Multi-year project to add bike lanes around city

The city is working on a 20 year plan to add close to 100 miles of bike lanes to increase safety both for cyclists and drivers.
Published: Mar. 19, 2021 at 11:56 PM CDT
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LAREDO, Tex. (KGNS) - Drivers in central Laredo may have noticed construction crews over the past three weeks around the Santa Maria Avenue and Chicago Street area.

That’s because the city is working on a 20 year plan to add close to 100 miles of bike lanes to increase safety both for cyclists and drivers.

KGNS sat with the city’s planning director to talk about the future of the project.

”Where we have streets that are wide, why not make them a little less wide and then provide a safe place for people to get around on their bicycle?”

In just 10 years, Laredoans can expect a connected network of 70 miles of bike lanes and trails, and in 20 years, another 55 miles.

The Laredo and Webb County area Metropolitan Planning Organization developed an active transportation plan to assess the needs and wants of Laredoans when it comes to walking, bicycling, and riding public transit.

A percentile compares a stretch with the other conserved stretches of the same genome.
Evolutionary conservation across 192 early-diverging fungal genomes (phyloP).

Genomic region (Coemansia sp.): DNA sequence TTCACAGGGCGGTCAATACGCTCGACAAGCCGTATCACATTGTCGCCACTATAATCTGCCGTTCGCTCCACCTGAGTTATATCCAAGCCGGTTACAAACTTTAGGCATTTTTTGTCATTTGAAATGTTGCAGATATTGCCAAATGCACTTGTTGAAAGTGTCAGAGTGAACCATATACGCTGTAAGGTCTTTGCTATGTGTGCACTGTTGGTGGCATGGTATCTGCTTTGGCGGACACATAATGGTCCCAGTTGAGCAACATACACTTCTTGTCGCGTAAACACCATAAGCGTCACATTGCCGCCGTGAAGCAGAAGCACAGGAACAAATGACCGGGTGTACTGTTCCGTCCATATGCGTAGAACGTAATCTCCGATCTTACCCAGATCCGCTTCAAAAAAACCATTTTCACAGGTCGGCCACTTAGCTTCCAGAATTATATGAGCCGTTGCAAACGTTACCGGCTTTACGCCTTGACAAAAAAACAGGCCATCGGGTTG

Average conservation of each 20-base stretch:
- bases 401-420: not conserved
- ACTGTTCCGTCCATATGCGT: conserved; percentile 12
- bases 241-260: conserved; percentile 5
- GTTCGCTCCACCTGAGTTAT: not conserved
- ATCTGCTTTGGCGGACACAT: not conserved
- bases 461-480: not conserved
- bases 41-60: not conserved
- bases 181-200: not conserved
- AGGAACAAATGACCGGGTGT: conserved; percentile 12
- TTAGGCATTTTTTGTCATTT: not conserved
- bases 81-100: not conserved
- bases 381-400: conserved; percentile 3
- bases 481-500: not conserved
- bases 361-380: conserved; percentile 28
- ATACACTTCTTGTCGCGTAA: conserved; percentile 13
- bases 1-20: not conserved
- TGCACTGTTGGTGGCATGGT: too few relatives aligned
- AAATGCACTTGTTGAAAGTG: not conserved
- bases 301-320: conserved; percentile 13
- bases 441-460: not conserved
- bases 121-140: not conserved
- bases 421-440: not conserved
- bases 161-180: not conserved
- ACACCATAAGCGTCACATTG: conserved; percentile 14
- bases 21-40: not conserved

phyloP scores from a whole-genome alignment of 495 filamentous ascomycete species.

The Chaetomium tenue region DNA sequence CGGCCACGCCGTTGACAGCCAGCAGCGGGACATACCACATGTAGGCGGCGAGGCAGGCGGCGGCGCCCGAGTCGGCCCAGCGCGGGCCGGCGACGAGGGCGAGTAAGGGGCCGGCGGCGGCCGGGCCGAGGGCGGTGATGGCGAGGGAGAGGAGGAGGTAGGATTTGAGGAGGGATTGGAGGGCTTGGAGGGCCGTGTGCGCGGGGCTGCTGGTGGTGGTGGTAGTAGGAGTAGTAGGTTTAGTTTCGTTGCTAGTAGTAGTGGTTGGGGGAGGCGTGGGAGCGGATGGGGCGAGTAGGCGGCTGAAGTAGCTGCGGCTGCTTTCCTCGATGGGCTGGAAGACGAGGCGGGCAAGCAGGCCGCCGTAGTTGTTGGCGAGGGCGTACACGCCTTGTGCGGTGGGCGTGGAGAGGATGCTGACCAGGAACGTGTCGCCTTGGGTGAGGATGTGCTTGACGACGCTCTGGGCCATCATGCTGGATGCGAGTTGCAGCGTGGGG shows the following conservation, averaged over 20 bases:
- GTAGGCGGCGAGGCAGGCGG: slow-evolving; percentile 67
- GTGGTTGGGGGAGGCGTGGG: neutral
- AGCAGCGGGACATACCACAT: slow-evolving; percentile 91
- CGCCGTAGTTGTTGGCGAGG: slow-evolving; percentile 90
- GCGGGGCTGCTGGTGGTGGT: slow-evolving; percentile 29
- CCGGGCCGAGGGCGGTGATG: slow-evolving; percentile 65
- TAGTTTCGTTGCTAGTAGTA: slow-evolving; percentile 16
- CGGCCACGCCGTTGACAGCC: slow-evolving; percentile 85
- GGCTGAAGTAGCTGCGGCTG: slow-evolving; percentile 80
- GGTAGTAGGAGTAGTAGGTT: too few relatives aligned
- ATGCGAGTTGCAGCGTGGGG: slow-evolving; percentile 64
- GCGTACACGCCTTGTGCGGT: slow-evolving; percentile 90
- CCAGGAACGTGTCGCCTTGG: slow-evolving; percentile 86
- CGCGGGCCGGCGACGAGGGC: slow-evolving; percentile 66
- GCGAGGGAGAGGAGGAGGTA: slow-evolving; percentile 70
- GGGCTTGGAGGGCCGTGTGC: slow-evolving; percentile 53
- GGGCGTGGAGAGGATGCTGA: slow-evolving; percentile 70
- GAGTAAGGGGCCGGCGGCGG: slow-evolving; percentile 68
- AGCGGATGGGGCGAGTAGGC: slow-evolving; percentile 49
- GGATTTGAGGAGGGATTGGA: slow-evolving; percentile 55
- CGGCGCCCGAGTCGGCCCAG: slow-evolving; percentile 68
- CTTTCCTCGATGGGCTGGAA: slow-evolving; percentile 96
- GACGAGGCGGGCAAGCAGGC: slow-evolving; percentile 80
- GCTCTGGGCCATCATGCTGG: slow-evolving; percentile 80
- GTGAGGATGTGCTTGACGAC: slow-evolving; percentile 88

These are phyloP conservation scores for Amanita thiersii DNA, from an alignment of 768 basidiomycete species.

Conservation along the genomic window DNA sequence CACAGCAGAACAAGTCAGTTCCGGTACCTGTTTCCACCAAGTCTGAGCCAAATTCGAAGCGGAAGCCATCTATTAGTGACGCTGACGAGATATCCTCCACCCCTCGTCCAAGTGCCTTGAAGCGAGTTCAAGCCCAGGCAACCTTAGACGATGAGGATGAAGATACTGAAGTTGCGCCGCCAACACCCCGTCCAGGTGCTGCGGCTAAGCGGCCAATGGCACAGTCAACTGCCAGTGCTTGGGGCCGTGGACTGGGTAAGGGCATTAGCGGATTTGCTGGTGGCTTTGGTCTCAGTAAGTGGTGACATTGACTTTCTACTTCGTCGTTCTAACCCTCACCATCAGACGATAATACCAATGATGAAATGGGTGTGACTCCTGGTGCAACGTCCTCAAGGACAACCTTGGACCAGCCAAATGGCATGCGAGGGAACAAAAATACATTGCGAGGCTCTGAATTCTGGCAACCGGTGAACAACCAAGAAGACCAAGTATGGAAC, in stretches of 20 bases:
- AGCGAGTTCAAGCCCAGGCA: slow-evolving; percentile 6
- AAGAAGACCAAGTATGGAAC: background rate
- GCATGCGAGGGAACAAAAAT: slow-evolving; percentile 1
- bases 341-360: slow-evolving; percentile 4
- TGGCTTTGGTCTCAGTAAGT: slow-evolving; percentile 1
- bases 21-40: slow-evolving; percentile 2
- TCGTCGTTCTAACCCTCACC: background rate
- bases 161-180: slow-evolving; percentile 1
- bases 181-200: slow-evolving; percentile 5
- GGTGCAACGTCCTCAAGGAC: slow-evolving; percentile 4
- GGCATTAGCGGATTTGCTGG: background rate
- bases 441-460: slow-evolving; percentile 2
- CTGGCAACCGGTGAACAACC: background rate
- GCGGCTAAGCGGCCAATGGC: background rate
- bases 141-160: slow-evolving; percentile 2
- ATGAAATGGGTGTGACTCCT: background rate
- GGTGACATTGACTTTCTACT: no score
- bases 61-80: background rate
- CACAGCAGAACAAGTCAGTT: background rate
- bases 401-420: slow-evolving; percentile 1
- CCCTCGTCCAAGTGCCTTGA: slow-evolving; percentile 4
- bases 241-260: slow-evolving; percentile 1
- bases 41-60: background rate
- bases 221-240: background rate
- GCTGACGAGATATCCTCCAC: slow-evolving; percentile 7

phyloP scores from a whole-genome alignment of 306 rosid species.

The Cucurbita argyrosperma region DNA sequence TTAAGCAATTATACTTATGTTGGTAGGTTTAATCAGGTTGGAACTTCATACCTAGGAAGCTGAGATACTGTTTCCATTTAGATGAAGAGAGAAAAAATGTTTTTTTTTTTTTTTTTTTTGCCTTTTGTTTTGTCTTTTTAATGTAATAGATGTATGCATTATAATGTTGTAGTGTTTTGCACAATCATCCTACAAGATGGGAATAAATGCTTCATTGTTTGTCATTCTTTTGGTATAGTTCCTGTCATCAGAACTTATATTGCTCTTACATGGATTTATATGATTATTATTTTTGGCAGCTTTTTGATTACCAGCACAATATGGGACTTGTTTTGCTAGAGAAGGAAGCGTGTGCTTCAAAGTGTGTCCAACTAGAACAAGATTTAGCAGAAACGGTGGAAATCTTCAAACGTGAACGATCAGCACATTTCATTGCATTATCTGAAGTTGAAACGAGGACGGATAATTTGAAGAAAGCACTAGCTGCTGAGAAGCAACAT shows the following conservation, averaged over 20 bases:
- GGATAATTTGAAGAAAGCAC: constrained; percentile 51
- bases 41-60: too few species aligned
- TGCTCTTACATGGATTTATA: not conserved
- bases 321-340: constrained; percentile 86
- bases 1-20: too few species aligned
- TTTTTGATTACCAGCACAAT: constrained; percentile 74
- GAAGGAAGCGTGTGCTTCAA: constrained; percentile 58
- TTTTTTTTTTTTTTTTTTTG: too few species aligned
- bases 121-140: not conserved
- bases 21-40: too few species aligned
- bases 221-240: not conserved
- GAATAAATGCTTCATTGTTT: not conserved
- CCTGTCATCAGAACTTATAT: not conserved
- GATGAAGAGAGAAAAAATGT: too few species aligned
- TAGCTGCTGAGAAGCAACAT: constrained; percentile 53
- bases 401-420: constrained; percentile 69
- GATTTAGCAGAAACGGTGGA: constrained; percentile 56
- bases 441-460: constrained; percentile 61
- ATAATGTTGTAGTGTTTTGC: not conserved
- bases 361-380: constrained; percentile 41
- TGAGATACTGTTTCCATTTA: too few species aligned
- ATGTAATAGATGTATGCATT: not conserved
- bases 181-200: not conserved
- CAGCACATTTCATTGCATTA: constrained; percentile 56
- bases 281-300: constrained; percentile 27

Out of nearly 2,000 survey respondents, including those who ride bikes and those who don’t, about 87% said the city needed more bike lanes.

”Why do people bicycle less here? Part of that is cultural, but part of that is because they don’t feel safe.”

The existing bike lanes are mostly unconnected, which is another reason for the lack of bike riding, according to the city’s planning director Kirby Snideman, who is also the MPO director.

”One thing you might notice is that all the bicycle lanes are not connected. If we complete all those in the next 10 years, we will go from our longest connection being four miles to 70 miles of connected bicycle lanes.”

The proposed bicycle network will happen over three phases, the 10 year network, 20 year network, and buildout network.

The 10 year project is expected to cost around $19 million, which is significantly lower than the Texas Department of Transportation’s $763 million construction plans for the Laredo area.

Snideman says there has been some resistant to change as well as concern among residents during the construction of the Santa Maria bike lanes since the turning lane was temporarily closed off.

”We’re not talking about forcing everyone to ride bikes. All we’re talking about is giving people options.”

The project along Santa Maria Avenue will be complete by the end of next week once crews re-stripe the roads.

Snideman says the next project will be a connected bike trail between Zacate Creek and Chacon Creek.

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